Isiah Thomas quick to get in stride on the pro court

''During the two years I played college basketball at Indiana, I could get any shot I wanted,'' explained Isiah Thomas, the rookie All-Star guard of the Detroit Pistons. ''With no 24-second clock to worry about, all I needed was a little patience and something good would invariably open up for me inside.''

''But in pro basketball those kind of situations simply don't exist,'' Isiah continued. ''You have to start looking for your shot much sooner and the defense is always more aggressive than anything you find in college.

''What still bothers me about my game as a pro is how dumb I am, even after half a season. Sometimes I don't think I've learned anything. For example, I'll go right back and try to put the ball up against an opponent who blocked my shot the first time down the floor. I won't even try to adjust, and then I wonder why it happened again.''

Even though Thomas, who led Indiana to the NCAA championship last season as a sophomore, may not sound all that high on himself, others are. He has given the fans in Detroit something they haven't had in a long time - a winning effort by a player who cares. He has already won several games for the Pistons with his last-minute heroics, and his defense is well above the garden variety played by most first-year pros.

For anyone wanting to put a yardstick on Thomas, one of the first things to remember is that he is only 20 years old. There is nothing about his lean sports car frame, either, that makes him stand out as physically indestructible. Yet sometimes, when his timing and range blend together, he sinks baskets with the rapidity and ease of a man tearing paper towels off a roll.

''It is definitely unusual when a rookie comes into this league and shows so much poise, the way Thomas has,'' said Don Chaney, Detroit's assistant coach. ''Isiah underrates himself when he calls attention to his mistakes, because he actually plays like a pro who has been around three or four years. I think he just forgets sometimes that even veteran players goof up once in a while.''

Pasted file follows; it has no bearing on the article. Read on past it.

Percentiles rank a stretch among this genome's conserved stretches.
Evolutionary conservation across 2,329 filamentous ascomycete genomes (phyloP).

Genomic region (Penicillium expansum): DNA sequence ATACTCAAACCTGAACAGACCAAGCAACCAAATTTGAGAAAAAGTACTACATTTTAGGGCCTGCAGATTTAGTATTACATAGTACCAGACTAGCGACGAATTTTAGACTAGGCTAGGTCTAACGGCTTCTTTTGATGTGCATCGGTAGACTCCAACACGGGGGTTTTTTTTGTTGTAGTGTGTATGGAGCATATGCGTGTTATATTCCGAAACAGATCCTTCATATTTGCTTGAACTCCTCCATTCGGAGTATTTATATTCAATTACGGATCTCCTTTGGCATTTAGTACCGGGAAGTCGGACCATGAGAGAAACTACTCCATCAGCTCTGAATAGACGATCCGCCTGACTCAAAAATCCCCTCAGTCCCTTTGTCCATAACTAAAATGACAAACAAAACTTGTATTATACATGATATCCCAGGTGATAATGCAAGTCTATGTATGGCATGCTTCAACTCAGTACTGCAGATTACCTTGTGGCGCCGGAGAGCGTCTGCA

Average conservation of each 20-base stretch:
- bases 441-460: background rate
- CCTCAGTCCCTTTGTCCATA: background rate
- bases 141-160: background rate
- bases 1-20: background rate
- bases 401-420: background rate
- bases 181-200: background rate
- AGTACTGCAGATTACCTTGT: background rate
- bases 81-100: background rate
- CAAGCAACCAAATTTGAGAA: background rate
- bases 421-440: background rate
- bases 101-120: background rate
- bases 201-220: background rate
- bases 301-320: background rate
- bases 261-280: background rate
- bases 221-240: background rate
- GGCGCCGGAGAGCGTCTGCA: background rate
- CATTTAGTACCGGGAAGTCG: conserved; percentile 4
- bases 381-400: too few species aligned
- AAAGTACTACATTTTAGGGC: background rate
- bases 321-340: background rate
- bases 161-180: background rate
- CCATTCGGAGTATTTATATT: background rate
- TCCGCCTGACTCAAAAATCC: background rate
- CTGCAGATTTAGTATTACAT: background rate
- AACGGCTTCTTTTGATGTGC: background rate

''One of the things I like best about Thomas is that his offense, which is very mobile, creates openings for other players,'' Chaney added. ''He takes the shot when it's there, and when it isn't he seems to know instinctively when to make the right decision and pass off.

''Isiah had some problems on defense his first time around the league because he was still learning his opponent's strengths and weaknesses. But now that he has seen everybody at least once, he knows what adjustments he has to make and he's made them.''

The other side of Thomas is his concern for people - his life away from the basketball court. He plans to go back to college every summer, even if it takes seven years to get a degree in criminal justice.

''I grew up in a heavily populated area in which there was considerable crime ,'' Thomas said. ''I saw a lot of poor people go to jail who I didn't think belonged there. Too often the punishment outweighed the crime and only made things worse for the individual involved.

''Most of the people I knew who got into trouble were kids who stole to survive. I mean they stole food for themselves and others because their parents didn't provide for them and they were hungry. I'm not saying crime is right, but often conditions have everything to do with why a young person gets into trouble. I had a problem that way myself one time, only it got settled in a different way.

''Right now I don't have many answers to the problems I've talked about. But there have to be more positive and more constructive ways to deal with people who steal only because they are hungry than the law has shown so far. I hope someday that I'll have the opportunity to work with kids who are first offenders and that I'll be able to straighten them out.''

As for the National Basketball Association season itself, Thomas says it has been much tougher physically and much more tiring than he thought it would be.

''I'm not used to this kind of travel, where you're in one city one day and 2 ,000 miles away the next, constantly flying across time zones,'' Isiah explained. ''I haven't seen much of any NBA city except Detroit, because usually I'm so drained physically that I spend most of my free time resting in hotel rooms. But I hope by next season that I will have adjusted more to this kind of travel and that I'll be able to make more constructive use of my time.''

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